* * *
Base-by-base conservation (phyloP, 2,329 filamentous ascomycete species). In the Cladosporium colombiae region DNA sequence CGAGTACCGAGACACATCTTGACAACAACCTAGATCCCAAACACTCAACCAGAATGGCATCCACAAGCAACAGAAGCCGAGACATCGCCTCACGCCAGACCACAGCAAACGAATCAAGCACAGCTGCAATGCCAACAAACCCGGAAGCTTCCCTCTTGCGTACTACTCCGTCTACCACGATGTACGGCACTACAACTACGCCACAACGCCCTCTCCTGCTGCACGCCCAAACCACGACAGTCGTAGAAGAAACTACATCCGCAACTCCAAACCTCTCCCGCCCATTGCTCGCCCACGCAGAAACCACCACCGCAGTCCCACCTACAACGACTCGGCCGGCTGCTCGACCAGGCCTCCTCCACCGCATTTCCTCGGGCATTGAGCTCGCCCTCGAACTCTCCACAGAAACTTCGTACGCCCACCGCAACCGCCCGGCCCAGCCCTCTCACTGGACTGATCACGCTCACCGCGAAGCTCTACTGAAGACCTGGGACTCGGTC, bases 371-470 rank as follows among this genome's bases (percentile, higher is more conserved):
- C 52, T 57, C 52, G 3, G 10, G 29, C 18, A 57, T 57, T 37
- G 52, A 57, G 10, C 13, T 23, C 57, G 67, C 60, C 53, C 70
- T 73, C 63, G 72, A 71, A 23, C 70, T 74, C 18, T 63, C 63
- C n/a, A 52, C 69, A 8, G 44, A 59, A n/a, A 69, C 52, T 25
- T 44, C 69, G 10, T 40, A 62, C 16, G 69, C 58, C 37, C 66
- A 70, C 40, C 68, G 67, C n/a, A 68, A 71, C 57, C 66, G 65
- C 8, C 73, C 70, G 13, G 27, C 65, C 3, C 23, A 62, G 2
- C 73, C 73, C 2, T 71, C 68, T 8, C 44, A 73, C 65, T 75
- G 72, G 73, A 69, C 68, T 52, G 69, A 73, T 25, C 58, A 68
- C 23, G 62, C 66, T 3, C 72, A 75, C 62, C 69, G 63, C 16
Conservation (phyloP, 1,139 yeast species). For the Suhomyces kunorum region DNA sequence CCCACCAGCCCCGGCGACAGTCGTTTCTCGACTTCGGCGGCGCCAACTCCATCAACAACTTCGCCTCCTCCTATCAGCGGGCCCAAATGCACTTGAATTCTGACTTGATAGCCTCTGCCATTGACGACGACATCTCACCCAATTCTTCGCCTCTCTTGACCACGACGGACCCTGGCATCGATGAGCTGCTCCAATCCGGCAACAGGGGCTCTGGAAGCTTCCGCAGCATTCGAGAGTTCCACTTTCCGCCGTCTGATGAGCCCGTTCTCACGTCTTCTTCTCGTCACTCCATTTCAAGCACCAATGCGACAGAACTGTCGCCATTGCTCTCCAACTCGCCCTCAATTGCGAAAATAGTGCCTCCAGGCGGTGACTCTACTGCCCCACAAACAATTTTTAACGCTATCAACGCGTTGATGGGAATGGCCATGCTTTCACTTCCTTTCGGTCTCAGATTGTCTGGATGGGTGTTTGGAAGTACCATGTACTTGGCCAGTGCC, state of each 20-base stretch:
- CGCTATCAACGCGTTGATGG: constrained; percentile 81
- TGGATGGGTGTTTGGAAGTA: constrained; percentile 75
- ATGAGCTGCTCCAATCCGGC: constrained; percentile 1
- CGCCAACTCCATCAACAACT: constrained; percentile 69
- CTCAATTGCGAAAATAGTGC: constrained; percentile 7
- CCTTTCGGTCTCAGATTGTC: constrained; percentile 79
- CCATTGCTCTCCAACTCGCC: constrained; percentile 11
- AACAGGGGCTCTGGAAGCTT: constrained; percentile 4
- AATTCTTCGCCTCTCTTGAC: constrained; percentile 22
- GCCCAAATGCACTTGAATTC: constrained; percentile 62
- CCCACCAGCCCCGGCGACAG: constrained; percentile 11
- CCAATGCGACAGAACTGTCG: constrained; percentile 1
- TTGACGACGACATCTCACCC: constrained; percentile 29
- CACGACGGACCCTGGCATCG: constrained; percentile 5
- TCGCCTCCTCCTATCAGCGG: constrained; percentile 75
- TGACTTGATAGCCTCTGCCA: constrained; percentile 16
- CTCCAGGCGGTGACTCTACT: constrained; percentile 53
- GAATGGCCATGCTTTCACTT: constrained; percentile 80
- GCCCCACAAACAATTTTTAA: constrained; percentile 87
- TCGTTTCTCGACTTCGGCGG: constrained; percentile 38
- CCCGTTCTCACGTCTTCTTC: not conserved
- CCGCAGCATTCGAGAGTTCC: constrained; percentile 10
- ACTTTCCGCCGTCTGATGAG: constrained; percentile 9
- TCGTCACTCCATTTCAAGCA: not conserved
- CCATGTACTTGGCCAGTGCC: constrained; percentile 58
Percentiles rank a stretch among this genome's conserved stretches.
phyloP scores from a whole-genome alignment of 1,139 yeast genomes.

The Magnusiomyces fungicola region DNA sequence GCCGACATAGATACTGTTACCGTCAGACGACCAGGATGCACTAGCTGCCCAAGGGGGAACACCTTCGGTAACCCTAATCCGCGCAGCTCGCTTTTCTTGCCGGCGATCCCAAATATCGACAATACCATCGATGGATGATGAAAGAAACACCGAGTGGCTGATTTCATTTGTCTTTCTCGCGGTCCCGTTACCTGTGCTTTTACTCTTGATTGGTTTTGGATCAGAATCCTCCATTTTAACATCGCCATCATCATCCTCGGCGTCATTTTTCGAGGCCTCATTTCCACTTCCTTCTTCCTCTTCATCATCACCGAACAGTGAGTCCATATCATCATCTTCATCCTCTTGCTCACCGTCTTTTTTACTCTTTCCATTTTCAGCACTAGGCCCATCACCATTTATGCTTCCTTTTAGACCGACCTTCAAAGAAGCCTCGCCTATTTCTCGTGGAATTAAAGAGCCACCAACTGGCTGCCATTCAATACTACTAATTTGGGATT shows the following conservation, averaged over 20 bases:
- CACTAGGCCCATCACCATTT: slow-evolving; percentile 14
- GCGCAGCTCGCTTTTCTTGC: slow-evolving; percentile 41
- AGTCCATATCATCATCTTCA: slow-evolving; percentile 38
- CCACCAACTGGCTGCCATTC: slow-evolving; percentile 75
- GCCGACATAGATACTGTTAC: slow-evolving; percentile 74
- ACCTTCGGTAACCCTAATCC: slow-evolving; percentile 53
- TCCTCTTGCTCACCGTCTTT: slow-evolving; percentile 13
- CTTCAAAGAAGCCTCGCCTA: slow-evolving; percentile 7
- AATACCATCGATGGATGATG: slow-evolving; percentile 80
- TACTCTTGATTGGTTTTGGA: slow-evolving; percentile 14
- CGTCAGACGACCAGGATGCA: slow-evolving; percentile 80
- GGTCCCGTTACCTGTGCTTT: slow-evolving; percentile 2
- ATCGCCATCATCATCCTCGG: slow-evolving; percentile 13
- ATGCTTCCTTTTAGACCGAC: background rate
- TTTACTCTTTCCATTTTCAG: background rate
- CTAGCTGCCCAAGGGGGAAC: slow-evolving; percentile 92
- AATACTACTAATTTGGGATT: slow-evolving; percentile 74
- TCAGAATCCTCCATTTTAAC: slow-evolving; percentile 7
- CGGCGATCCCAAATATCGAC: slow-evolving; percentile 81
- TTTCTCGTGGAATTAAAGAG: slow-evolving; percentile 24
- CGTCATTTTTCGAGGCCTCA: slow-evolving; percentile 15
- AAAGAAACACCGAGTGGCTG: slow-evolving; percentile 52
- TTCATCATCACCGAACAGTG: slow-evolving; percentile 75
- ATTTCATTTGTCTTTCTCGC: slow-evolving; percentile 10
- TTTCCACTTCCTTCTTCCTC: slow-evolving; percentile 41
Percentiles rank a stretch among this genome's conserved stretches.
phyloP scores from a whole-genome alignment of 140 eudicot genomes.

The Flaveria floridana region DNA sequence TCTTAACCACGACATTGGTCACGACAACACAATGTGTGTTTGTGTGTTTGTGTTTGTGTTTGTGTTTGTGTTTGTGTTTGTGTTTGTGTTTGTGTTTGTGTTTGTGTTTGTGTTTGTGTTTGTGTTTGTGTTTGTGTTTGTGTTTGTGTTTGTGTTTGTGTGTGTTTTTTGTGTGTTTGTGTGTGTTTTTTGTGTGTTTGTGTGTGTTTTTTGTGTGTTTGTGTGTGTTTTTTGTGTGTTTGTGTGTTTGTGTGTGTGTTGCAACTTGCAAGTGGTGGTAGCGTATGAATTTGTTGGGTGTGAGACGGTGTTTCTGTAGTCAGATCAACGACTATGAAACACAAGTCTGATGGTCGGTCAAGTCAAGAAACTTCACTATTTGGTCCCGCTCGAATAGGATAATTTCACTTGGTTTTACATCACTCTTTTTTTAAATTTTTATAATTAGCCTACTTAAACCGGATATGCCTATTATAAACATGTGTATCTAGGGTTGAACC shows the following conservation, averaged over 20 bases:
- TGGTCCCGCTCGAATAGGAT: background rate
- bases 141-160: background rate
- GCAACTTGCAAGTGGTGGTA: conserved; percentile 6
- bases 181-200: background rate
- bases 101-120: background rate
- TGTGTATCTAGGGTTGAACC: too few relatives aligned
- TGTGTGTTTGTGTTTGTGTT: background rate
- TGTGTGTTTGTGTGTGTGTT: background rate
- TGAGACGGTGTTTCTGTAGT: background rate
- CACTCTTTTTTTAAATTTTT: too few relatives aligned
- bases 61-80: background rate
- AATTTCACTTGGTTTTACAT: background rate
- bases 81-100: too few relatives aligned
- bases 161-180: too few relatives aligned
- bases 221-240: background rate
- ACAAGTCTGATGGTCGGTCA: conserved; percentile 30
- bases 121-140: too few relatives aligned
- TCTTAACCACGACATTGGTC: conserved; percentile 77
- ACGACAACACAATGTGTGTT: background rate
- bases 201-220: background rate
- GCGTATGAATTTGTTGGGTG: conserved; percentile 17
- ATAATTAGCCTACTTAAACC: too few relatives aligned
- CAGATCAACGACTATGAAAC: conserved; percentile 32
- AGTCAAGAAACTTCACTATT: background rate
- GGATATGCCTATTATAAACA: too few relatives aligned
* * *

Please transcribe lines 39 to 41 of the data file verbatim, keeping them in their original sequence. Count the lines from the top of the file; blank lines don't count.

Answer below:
phyloP scores from a whole-genome alignment of 1,139 yeast genomes.

The Magnusiomyces fungicola region DNA sequence GCCGACATAGATACTGTTACCGTCAGACGACCAGGATGCACTAGCTGCCCAAGGGGGAACACCTTCGGTAACCCTAATCCGCGCAGCTCGCTTTTCTTGCCGGCGATCCCAAATATCGACAATACCATCGATGGATGATGAAAGAAACACCGAGTGGCTGATTTCATTTGTCTTTCTCGCGGTCCCGTTACCTGTGCTTTTACTCTTGATTGGTTTTGGATCAGAATCCTCCATTTTAACATCGCCATCATCATCCTCGGCGTCATTTTTCGAGGCCTCATTTCCACTTCCTTCTTCCTCTTCATCATCACCGAACAGTGAGTCCATATCATCATCTTCATCCTCTTGCTCACCGTCTTTTTTACTCTTTCCATTTTCAGCACTAGGCCCATCACCATTTATGCTTCCTTTTAGACCGACCTTCAAAGAAGCCTCGCCTATTTCTCGTGGAATTAAAGAGCCACCAACTGGCTGCCATTCAATACTACTAATTTGGGATT shows the following conservation, averaged over 20 bases:
- CACTAGGCCCATCACCATTT: slow-evolving; percentile 14